Foreclosure is a judicial procedure allowing mortgage lenders to take ownership and/or possession of the debtor's real estate (which was used to secure the loan) in the event of nonpayment in Ellisville, Mississippi. Foreclosure typically involves a forced sale of the house at auction. Banks typically want to rid themselves of ownership of the home as soon as possible, collect as much money as they can, and then move on.
In all states in the U.S., including Mississippi, foreclosure by judicial sale is allowed. Under this system, the sale is overseen by a court of law, to ensure that the bank makes a good effort to get a reasonable price at the auction, and that any proceeds above the balance of the mortgage go back to the borrower. In numerous states, original mortgages (as opposed to refinanced loans) are "non-recourse" loans, meaning that the most the lender can collect is whatever the foreclosed property sells for. The bank cannot go after the debtor for the balance, if the sale nets less than the amount due. You should consult an attorney in Ellisville, Mississippi to learn the details of the law here. You should also know that this rarely applies to loans that have been refinanced.
How Can I Avoid Foreclosure in Mississippi?
First, and most importantly, you should not dismiss the issue. Failing to respond to foreclosure calls from your lender will not make an issue go away. You should stay in touch, and be forthright with, your creditor as much as possible. It is important to remember that banks don't really want to own homes in Ellisville. In issuing a mortgage, they expect to make a profit through interest on the loan, and they'd prefer to continue collecting from you. Therefore, they're likely to make reasonable accommodations to your financial situation if it will allow you to keep paying them in the long run.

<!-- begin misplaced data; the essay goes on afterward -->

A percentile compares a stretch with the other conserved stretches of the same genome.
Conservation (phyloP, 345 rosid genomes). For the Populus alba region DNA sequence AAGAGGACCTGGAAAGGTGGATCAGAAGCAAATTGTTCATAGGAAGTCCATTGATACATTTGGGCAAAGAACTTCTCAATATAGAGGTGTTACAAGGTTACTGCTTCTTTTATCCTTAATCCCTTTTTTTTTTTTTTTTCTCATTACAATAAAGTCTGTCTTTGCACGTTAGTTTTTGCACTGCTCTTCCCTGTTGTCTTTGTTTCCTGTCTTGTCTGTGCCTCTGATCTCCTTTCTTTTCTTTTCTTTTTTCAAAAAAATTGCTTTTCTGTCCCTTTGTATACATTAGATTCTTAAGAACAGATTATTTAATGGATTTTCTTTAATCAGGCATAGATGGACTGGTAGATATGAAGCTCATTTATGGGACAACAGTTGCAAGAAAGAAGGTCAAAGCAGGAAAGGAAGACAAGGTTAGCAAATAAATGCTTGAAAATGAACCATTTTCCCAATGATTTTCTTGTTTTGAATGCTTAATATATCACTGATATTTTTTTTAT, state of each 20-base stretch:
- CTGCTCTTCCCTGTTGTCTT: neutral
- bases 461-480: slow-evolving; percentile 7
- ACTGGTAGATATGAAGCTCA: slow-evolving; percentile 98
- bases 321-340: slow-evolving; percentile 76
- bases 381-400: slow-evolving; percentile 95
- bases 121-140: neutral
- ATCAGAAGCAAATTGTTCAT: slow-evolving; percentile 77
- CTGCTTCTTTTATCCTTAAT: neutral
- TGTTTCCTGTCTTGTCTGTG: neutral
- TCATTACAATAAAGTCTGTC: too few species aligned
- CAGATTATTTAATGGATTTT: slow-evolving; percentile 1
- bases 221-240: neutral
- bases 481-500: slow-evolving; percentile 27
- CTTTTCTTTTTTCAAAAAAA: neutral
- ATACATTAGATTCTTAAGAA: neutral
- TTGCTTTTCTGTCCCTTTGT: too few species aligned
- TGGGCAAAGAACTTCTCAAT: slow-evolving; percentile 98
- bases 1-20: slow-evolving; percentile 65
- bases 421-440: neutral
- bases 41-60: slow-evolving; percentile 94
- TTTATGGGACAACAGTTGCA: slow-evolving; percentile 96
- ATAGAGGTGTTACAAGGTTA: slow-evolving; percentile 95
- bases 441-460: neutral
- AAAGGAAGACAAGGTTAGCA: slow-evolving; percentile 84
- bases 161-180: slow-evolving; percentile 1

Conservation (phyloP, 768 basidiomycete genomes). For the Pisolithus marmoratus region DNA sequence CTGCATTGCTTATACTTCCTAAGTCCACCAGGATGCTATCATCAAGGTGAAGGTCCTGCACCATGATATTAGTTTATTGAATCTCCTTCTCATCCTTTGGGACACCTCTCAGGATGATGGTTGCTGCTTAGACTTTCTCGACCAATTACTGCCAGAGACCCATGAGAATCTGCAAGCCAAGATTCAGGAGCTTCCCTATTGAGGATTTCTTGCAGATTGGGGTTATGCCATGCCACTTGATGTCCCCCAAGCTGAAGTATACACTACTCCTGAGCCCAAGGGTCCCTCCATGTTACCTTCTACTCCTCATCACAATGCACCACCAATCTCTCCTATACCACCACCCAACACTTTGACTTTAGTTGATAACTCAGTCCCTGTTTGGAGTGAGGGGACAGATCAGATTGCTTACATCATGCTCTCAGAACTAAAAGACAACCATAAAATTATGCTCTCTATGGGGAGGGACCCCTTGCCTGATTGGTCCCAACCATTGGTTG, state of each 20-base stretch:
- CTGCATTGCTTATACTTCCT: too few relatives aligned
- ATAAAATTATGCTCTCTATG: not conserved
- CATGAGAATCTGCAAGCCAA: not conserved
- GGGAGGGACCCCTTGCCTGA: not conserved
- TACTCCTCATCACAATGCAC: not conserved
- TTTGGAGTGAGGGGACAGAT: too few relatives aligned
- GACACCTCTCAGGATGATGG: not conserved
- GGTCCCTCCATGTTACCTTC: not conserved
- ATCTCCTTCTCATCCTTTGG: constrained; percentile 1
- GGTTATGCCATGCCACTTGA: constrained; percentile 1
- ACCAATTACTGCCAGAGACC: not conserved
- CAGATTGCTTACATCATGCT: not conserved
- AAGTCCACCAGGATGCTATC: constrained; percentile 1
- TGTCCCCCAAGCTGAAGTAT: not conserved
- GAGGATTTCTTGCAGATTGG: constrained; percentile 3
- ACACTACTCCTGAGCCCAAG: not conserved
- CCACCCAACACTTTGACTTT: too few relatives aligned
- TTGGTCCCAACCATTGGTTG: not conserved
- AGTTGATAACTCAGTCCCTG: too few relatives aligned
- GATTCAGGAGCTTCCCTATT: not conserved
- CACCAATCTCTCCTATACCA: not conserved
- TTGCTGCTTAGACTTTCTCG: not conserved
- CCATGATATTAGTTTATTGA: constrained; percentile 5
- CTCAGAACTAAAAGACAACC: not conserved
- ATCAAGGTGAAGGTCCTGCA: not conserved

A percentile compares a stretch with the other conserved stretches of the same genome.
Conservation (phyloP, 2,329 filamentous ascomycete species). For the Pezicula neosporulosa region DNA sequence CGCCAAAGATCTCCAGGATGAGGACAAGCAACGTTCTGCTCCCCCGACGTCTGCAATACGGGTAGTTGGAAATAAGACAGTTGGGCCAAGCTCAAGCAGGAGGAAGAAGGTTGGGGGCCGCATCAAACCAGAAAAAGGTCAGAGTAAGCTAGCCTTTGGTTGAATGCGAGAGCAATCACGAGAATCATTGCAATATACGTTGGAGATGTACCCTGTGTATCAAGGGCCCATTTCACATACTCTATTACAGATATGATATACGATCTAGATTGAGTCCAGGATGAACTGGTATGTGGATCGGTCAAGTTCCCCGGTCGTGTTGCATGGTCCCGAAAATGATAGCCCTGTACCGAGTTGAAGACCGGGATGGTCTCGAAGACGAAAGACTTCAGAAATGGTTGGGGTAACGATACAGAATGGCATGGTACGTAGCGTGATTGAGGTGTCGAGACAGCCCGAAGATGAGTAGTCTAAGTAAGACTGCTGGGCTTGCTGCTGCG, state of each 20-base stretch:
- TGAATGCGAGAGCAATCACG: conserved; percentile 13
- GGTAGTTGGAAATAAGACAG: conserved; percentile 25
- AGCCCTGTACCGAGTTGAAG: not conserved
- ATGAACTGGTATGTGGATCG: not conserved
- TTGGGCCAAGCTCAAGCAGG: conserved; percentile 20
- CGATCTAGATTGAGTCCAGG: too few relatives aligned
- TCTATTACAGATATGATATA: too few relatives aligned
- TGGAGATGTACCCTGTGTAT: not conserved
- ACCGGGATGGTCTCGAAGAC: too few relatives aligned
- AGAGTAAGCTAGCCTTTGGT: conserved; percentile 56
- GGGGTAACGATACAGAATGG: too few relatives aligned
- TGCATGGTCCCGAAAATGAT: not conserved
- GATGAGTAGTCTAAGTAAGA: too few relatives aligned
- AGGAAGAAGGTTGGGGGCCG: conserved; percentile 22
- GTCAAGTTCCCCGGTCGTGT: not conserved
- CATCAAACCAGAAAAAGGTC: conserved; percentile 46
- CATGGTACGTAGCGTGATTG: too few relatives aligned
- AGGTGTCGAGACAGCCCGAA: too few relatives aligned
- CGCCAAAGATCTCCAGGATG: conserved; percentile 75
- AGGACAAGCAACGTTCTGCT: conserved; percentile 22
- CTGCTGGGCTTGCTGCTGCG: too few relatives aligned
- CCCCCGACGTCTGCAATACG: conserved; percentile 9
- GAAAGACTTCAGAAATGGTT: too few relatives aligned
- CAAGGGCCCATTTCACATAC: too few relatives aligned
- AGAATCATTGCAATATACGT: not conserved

If no deal can be worked out, or the mortgage payments have become prohibitive, you may consider a "short sale". While the lender has to consent to it, many will take a moderate loss if it means avoiding foreclosure (which lenders usually treat as a last resort). This allows you to sell the house for whatever price it can fetch on the current market, and hand the proceeds over to the bank. If the sale nets less than the balance, some or all of the deficiency may be forgiven. There is also the option of a "short refinance," which forgives a substantial portion of your mortgage debt, and refinances the rest.
How Can A Ellisville, Mississippi Attorney Help?
If you are worried about foreclosure, a good Ellisville, Mississippi real estate attorney may be able to help. An attorney can increase your chances of keeping your home, and help minimize the financial impact if keeping it proves impossible.